Editorial: Detroit email cover-up deserves more than wrist slap
As is so often the case, the attempted cover-up by the Duggan administration of the mayor’s special treatment of a charity run by a close friend is worse than the offense he is accused of committing.
City Inspector General Ellen Ha investigated allegations that Mayor Mike Duggan used city resources to give special treatment to a Wayne State University-associated nonprofit run by a woman he’s close to. The Make Your Date charity seeks to address Detroit’s alarming preterm birth and infant mortality rate — about 15 out of 1,000 babies born do not see their first birthday (that's more than double the statewide and national average).
The charity is run on a voluntary basis by Dr. Sonia Hassan, whose relationship with Duggan made news earlier in the year. Duggan was accused of deploying city staffers and resources in aid of the charity, giving it special treatment not available to other non-profits. Ha’s report notes that while it’s “entirely appropriate” for the city to spend time and money on the issue, “there must be a process by which any agency, non-profit or other organization is selected to receive these resources.”
More:Report: Duggan gave Make Your Date favor; chief of staff ordered emails deleted
More:Duggan aides to undergo training over deleted emails
Duggan says that he still stands by the city's partnership with Wayne State, and that efforts through the program have resulted in a 37% reduction in preterm births earlier than 32 weeks.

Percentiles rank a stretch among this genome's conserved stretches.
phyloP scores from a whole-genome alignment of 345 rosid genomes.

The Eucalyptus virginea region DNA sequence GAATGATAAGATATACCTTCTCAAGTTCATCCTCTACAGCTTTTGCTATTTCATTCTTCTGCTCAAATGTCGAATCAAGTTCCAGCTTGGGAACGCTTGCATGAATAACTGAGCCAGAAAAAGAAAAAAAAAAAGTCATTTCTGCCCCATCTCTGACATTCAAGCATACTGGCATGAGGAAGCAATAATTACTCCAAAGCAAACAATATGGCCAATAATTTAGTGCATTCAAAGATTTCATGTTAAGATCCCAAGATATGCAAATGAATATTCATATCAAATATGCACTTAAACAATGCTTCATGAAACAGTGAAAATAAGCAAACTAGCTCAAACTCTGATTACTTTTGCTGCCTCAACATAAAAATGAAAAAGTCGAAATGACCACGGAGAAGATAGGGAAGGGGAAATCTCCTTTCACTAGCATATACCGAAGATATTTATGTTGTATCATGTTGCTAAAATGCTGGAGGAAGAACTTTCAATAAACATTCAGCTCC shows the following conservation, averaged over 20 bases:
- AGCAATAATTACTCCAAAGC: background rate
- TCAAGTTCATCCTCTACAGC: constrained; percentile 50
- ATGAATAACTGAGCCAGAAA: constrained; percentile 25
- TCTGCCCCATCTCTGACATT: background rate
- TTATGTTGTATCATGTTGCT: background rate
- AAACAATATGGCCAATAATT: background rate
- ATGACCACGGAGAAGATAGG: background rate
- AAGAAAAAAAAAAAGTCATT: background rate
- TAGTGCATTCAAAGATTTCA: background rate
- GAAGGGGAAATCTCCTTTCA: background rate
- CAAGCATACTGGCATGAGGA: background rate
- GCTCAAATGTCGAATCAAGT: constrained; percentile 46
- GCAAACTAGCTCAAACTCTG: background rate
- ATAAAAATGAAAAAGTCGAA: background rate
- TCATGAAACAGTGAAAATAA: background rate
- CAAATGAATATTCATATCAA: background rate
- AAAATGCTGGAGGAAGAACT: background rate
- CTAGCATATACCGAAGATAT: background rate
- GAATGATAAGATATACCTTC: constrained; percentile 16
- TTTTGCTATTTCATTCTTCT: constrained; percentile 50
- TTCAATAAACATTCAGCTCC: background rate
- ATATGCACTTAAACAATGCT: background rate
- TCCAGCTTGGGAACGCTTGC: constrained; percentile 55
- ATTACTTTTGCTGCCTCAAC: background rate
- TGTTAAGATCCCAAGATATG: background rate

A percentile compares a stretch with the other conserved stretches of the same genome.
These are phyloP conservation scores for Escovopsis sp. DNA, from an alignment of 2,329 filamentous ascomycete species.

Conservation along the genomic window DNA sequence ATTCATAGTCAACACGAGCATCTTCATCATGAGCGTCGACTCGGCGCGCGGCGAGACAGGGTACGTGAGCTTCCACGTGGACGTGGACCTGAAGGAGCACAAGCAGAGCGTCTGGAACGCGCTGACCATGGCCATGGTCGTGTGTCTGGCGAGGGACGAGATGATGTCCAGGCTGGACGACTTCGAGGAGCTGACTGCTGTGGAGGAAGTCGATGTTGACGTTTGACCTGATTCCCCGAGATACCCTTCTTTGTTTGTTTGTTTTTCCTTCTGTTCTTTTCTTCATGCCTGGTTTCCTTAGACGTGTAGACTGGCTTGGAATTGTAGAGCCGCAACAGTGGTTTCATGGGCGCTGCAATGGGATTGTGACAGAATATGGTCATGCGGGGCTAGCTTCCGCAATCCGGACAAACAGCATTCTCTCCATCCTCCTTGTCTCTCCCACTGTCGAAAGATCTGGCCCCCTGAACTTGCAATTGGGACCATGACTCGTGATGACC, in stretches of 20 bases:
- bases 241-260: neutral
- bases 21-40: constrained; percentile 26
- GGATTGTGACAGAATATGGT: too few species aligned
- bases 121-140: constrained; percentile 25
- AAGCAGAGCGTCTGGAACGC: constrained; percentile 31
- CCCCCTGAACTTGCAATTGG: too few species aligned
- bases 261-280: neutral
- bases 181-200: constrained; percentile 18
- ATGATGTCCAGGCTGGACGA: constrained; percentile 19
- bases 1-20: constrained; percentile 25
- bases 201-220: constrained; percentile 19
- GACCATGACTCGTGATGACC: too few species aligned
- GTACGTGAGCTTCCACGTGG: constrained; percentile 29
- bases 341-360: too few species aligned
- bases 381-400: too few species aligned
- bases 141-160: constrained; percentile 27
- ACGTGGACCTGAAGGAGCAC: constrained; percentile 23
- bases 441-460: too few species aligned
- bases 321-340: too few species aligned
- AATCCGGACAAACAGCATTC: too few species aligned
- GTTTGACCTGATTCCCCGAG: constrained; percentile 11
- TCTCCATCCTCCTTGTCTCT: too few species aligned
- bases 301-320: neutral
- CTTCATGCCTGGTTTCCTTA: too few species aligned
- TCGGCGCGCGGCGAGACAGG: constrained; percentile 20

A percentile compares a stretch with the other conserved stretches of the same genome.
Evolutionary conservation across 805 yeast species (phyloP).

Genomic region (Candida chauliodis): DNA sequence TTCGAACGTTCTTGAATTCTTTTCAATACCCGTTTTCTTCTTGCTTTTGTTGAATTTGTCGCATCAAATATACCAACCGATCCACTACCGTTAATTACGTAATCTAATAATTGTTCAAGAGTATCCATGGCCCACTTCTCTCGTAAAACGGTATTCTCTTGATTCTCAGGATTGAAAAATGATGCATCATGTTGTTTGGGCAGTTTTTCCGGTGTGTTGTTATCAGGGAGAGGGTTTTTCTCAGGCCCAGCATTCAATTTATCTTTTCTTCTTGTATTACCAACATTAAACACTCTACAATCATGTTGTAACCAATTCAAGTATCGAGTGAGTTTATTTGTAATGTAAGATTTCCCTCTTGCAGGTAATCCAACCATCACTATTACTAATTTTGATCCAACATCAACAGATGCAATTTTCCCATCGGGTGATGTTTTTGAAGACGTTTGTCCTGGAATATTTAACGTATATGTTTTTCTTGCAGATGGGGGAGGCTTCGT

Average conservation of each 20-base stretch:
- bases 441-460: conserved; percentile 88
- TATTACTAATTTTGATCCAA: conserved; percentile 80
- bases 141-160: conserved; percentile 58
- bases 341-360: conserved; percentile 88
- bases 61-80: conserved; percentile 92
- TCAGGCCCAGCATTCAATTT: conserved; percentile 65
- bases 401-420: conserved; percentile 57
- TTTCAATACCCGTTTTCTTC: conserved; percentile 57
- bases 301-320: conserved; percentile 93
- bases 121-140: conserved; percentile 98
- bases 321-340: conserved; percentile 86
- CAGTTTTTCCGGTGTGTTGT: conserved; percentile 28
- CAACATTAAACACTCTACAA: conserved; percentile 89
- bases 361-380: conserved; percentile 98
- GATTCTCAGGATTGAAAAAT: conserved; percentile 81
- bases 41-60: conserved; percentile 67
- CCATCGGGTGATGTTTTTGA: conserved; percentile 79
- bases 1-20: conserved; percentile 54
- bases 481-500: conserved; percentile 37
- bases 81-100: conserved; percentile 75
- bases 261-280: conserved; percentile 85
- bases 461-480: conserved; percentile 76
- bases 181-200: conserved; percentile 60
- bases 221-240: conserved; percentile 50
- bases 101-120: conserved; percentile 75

That's fine, but the way in which his administration responded to the investigation is not.
Alexis Wiley, Duggan’s chief of staff, ordered that emails related to Make Your Date be deleted, according to Ha's report. Duggan said he was unaware of the decision to delete the emails.
Wiley says she was acting to shield junior staffers who had gotten caught up in the process. Detroit Chief Development Officer Ryan Friedrichs and Deputy Chief Development Officer Sirene Abou-Chakra were also implicated.
The official explanation seems disingenuous. It is much more likely that the emails were killed to protect Duggan.
Now, Duggan is saying that all three will be required to undergo document management training, and training will be headed up by Detroit's Corporation Counsel Lawrence Garcia.
In her report, Ha recommended discipline for the staff who called for deleting the emails. Duggan's response is inadequate to send a message that his administration is committed to transparency.
Deleting emails has become an all-too-common means of escaping public scrutiny. And while the emails have since been recovered, the attempted cover-up is what really stinks.
Duggan has drawn attention to the fact the report did not find anyone in the city broke any laws, city rules or that money was misspent. There remain ethical questions, however.
And the attempted cover-up. An administration that has done nothing wrong should have nothing to hide.